Call for Mentors (and Admins) for Season of KDE 2021

As discussed in the Season of KDE/Google Summer of Code BoF that we had yesterday in Akademy 2020, our plan is to start the next edition of Season of KDE soon. But first we need to start thinking about some project ideas and, most importantly, we need mentors! So if you are a KDE contributor and want to participate as a mentor in the next SoK, please join us and fill the ideas page.

Ideas Page: https://community.kde.org/SoK/Ideas/2021

Another important detail is that we need some Season of KDE admins to help to organize the program. If you want to contribute with that, please let me know.

marK is (still) evolving

Over the last year, I have lost my ability to blog frequently about my code contributions and there has been around 1.5 years since my last post about marK. If you don’t know what marK is, please read the mentioned post here:

In the meantime, a lot of things have happened. Now the project has an official KDE repository and I have been working with Jean Andrade (jyeno) on some improvements, trying to include more interesting features for a release.

I have improved its GUI, so it is completely different from what you have seen in my previous post. Of course, it still needs some fixes and we need to change some parts of the GUI to be compatible with KF5, but now we have an idea of how marK is going to show its files, options, etc.

Now we can train an AI model to detect Konqis on images, haha. 🙂

Jean has worked on marK during Season of KDE and Google Summer of Code. During SoK, he has helped on some code refactoring and has implemented important features related to image annotation such as the XML/JSON import/export process and temporary files.

Example of XML exported file:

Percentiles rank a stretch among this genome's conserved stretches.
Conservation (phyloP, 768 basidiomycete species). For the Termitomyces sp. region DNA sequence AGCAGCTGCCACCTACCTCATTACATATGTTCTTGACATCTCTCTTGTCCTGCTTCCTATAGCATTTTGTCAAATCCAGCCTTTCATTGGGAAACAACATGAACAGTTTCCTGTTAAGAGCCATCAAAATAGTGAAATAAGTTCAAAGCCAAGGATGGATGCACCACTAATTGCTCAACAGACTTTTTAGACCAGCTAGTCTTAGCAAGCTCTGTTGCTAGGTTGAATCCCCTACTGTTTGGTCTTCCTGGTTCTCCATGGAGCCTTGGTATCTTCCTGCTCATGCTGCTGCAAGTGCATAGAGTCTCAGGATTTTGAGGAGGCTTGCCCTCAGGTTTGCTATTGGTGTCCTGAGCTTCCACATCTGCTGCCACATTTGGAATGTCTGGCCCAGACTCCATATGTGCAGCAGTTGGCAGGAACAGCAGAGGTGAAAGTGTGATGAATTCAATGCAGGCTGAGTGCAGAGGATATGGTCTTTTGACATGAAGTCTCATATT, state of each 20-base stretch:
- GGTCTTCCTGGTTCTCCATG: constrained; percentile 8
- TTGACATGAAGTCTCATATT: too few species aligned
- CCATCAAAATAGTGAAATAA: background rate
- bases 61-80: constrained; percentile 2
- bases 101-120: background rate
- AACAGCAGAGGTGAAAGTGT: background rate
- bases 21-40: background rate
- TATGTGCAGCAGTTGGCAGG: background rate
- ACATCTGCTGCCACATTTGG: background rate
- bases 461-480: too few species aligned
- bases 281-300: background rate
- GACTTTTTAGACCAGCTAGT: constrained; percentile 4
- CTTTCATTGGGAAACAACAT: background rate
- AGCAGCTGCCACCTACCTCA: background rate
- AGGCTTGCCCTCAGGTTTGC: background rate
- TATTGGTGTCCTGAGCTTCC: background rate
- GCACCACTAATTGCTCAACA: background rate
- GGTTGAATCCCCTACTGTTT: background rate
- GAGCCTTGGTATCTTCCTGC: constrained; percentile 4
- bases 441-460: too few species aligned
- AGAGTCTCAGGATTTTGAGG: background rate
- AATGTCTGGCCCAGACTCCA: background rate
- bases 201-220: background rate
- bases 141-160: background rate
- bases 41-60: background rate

<annotation>
  <object>
    <class>konqi</class>
    <Polygon>
      <pt>
        <x>616</x>
        <y>325</y>
      </pt>
      ...
      <pt>
        <x>616</x>
        <y>325</y>
      </pt>
    </Polygon>
  </object>
</annotation>

Example of JSON exported file:

[
  {
    "Class": "konqi",
    "Polygon": [
      {
        "pt": {
          "x": "616",
          "y": "325"
        }
      },
      ...
      {
        "pt": {
          "x": "616",
          "y": "325"
        }
      }
    ]
  }
]

I have worked on improving marK architecture, so now we have a Painter structure to help on dealing with different types of data in the Container widget. During GSoC, Jean has worked on implementing text support, which allow you to annotate textual datasets for natural language processing tasks.

Text annotation support.

We are currently working on some bug fixes to prepare it for a release (I hope so). See you soon!

Sobre desenvolvimento de software e depressão

Olá, espero que você esteja bem, mesmo diante desse período intenso que estamos vivendo em todo o mundo. Esse post não é um tutorial sobre alguma tecnologia ou relatório de atividade, mas sim um simples relato sobre como a depressão tem me afetado ao longo dos últimos tempos e o que estou fazendo para superá-la pouco a pouco.

Venho sofrendo de um grau de depressão desde o início do ano passado. Essa tem sido uma luta muito intensa, com vários altos e baixos. Só quem é mais próximo de mim realmente sabe de tudo o que tem ocorrido. Isso tem mudado minha vida de uma maneira muito incomum e é incrível parar para pensar em como eu estou diferente por conta disso. Essa não é a primeira vez que passo por um período de tristeza, no entanto tem sido a mais cruel para mim. Eu ainda não entendi direito de onde esse sentimento veio ou para onde está indo, mas sei que está presente em mim e que quero me livrar disso logo.

Esse sentimento tem me afastado de várias coisas, pessoas e atividades que gosto. Às vezes até parece que perdi o interesse em algumas coisas, que deixei de gostar de coisas que amava de coração. Uma das coisas pelas quais andei perdendo interesse é no desenvolvimento de software. Eu era um grande apaixonado por programação desde a minha primeira linha de código. Meus olhos sempre brilhavam quando aprendia algo sobre novas tecnologias e programação em geral. Contudo, devo admitir que esse sentimento diminuiu. Todo esse entusiasmo veio se dissipando ao longo do tempo.

Eu não me culpo por isso. É muito comum ver na internet vários casos de burnout na área de software. Pessoas que simplesmente surtaram por conta da demanda, pressão ou rotina corrida. Sei que o comum é essa tensão causada pela área de software começar a influenciar a vida de pessoas que trabalham com isso. No entanto, o meu caso é um pouco diferente. Meu amor por programação está sendo afetado por uma fase delicada da minha vida.